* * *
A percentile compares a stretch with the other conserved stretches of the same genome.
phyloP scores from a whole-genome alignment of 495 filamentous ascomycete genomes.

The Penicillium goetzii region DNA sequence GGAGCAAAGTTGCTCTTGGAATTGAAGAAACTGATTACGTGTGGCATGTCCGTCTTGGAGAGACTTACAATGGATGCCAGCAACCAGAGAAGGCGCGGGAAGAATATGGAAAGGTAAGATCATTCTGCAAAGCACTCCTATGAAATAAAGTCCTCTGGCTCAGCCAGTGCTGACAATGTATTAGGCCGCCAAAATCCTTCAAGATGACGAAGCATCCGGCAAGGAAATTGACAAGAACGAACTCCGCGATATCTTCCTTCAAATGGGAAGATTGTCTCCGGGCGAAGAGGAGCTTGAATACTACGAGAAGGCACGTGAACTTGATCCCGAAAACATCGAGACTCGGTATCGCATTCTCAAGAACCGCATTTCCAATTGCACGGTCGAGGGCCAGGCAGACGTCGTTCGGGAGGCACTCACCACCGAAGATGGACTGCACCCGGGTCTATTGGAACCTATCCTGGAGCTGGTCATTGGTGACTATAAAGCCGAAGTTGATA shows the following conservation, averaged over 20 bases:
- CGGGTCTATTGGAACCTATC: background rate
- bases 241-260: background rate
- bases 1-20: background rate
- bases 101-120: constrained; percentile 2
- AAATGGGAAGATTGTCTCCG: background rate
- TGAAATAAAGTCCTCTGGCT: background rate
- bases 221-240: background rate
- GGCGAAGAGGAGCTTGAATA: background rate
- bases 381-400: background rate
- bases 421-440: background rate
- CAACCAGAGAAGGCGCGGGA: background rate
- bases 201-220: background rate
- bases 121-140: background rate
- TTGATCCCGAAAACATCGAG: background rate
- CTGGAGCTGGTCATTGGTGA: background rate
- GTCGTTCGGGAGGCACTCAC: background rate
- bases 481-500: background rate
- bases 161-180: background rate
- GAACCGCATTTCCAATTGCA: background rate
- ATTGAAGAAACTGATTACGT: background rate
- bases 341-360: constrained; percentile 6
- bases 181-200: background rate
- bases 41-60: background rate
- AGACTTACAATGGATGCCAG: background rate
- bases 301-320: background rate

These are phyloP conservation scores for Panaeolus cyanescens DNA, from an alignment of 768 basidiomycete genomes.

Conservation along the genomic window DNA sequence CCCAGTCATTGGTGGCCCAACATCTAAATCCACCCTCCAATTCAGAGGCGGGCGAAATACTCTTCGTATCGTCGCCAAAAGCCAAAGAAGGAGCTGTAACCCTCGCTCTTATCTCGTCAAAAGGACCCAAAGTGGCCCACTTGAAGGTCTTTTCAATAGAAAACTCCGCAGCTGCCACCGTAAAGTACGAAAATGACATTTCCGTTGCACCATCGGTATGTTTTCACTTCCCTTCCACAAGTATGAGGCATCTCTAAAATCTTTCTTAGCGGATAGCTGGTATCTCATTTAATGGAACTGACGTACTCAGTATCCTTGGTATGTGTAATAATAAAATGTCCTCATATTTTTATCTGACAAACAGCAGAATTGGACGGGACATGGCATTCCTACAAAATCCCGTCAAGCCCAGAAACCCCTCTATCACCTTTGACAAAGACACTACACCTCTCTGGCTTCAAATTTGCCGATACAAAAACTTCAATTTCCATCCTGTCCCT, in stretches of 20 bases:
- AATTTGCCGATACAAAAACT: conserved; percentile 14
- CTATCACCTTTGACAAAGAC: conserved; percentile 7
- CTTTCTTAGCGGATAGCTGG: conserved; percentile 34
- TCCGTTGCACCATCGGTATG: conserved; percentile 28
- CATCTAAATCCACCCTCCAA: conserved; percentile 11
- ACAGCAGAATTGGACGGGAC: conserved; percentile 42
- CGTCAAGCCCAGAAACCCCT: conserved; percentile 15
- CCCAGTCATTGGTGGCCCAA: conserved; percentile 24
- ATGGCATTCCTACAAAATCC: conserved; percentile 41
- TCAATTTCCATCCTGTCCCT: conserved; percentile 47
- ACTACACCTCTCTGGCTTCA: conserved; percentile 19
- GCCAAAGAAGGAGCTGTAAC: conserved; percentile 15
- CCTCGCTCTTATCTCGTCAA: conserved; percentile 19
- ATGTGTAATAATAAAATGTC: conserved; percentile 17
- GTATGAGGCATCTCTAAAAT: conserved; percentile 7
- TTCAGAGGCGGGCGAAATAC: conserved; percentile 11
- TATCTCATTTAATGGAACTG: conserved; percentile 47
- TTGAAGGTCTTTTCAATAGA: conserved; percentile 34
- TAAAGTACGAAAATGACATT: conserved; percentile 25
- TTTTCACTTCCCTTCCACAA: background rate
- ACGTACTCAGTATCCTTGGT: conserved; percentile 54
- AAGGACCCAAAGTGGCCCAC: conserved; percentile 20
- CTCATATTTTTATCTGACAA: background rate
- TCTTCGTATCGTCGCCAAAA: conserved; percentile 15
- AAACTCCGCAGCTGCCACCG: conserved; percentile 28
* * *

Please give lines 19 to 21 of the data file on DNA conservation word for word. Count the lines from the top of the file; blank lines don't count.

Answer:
- GTCGTTCGGGAGGCACTCAC: background rate
- bases 481-500: background rate
- bases 161-180: background rate